Historic home, estate restored

Buying a 3,800-square-foot house for $260,000 wasn’t exactly what Johanna Bailey and her parents had expected to do when they began looking for a site for an adult family home. They also weren’t looking for a historic house near Spanaway.

But one step inside this home, and they were hooked. A year later, the Baileys have restored the historic Leroy Sanders estate, bringing back to life room after room of period details, with plenty of stories to go with them.

Tucked away on 160th Street East, behind the strip malls of Pacific Avenue and nestled among 1970s subdivisions, the Sanders estate isn’t overtly grand. Built as a homestead in 1896, the house was bought 10 years later by Tacoma Times editor Leroy Sanders, who began building rooms onto the original hallway to create an elegant one-story bungalow.

“We had narrowed our search to two houses, then we happened to lower our price and found this,” explains Rebecca Bailey, who with husband Mark and daughter Johanna had searched further north for the right house for more than two years. “We walked in, and our mouths just dropped.”

What the Baileys had found, astonishingly, was a house that had every Craftsman detail in place – hand-carved moldings, gold foil tile fireplaces, exquisitely-milled built-ins, and multi-pane glass windows that took up entire walls.

It was, however, a house that also needed completely new plumbing, a new roof, concrete foundations and an entire kitchen.

“We just fell in love with it,” says Rebecca, a social worker at St. Joseph’s Hospital and the enthusiast of the trio.


“It was a scary thing – I thought, what kind of trouble were we going to get into?” says Johanna, the pragmatist and a trained nurses’ assistant who now lives full time in the just-licensed Sanders Estate Adult Family Home.

What the Baileys found was a house that needed bolstering from the ground up.

“The big surprise was the foundation,” says Rebecca. “There wasn’t one.”

The 1896 foundations were wood, she explains, and no one had replaced them. When the contractors began tearing down a broken concrete porch, they realized the wood underneath the kitchen area had rotted, and the porch was the only thing holding the house up.

Another nasty surprise was a bathroom that was filled floor to ceiling with dry rot and required total replacement. (The upside was, it gave the Baileys the chance to create a handicap-accessible shower.)

In addition, the house’s wiring needed updating, and the one water heater in the three-car garage wasn’t going to cut it for a houseful of people. The Baileys also replaced the roof and the front door, added a front entrance and back deck, and repainted inside, working around historic register guidelines and adding handrails where needed.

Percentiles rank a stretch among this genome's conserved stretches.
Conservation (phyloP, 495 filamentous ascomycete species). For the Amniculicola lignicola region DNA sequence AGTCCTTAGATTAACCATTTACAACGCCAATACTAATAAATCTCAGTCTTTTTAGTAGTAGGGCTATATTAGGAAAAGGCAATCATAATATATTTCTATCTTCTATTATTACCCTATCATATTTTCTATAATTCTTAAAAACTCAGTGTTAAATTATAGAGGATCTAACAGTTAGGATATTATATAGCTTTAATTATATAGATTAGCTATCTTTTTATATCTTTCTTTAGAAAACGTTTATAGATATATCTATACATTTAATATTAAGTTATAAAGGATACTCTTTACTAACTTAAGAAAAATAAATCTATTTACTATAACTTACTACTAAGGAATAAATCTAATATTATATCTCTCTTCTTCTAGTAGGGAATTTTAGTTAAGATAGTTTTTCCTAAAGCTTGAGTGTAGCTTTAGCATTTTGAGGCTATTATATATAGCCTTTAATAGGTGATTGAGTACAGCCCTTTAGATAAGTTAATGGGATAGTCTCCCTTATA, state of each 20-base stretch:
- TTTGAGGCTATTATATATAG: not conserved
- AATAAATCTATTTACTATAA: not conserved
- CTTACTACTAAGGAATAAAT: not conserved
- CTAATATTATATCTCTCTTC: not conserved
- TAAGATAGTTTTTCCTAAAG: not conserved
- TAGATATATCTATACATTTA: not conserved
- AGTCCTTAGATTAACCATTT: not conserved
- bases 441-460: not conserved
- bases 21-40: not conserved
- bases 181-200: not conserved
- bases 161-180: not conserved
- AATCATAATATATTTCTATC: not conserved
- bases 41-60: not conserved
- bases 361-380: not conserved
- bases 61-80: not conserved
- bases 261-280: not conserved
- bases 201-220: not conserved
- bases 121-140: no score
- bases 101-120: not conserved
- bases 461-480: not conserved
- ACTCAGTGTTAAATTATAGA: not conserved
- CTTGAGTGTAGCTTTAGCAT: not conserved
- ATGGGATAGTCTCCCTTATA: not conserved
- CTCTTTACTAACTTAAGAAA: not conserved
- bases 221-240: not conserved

What’s amazing, though, is what was still there despite decades of neglect. Diamond-shaped turquoise tiles in one bathroom, alcoved baths in two others. Luxuriously deep shoe closets in four of the five bedrooms, and arched, built-in bookcases by the fireplace. Art deco wall sconces, curly chandeliers, a 10-foot-deep screened porch and Victorian sunroom. An ancient water-based boiler heating system. With antique furniture added by the Baileys, the only modern room is the kitchen.


Though only one resident currently lives there, visitors to the home can easily imagine how comforting the old-fashioned elegance will be to older folk who grew up in houses like it.

But the Sanders estate has its own stories, some still legend around the neighborhood.

Sanders moved from Tacoma to California in the 1920s, though he used the estate as a summer home until the 1940s, when his brother Arnold looked after it for a decade or two. At that time, the house was set on 80 acres, stretching down to the local woods and including stables, a pool and even (one story goes) a miniature train track. The Baileys have heard stories of wild parties held there during the Prohibition Era, visiting celebrities, even a nudist colony (a rumor possibly started by Leroy Sanders himself after a skinny-dipping session, Rebecca Bailey thinks).

Even better, some living Sanders relatives showed up last June with memories of their own. David Sanders, grandson of Leroy’s brother Arnold, had stayed in the house during the 1960s while visiting his grandparents, and had dropped in with his wife and aunt to see what had become of the place.

“My grandfather taught me to drive around the old golf course on the estate,” recalls David Sanders, who now lives in California.

In the 1970s, the Sanders family sold off all but one of their acres, the land was developed into subdivision bungalows, and the home gradually fell into disrepair.

The pool still is there several houses down the street, and complete with Craftsman-style changing sheds and a basement boiler room: It’s maintained by the neighborhood association.

The one acre left around the house still is in the planning stage: The Baileys intend to fill it with plantings, walkways and a water feature when they have the budget.

The Sanders family is pleased with what’s become of their ancestral home. “It’s wonderful – the place is getting a new lease on life,” says David Sanders.

For Rebecca Bailey, who holds neighborhood association meetings there and invites the neighbors in for holiday parties, the thrill is having such a grand old home lived in again.

“I’m just looking forward to filling the house with lots of people,” she says with a smile.

Rosemary Ponnekanti: 253-597-8568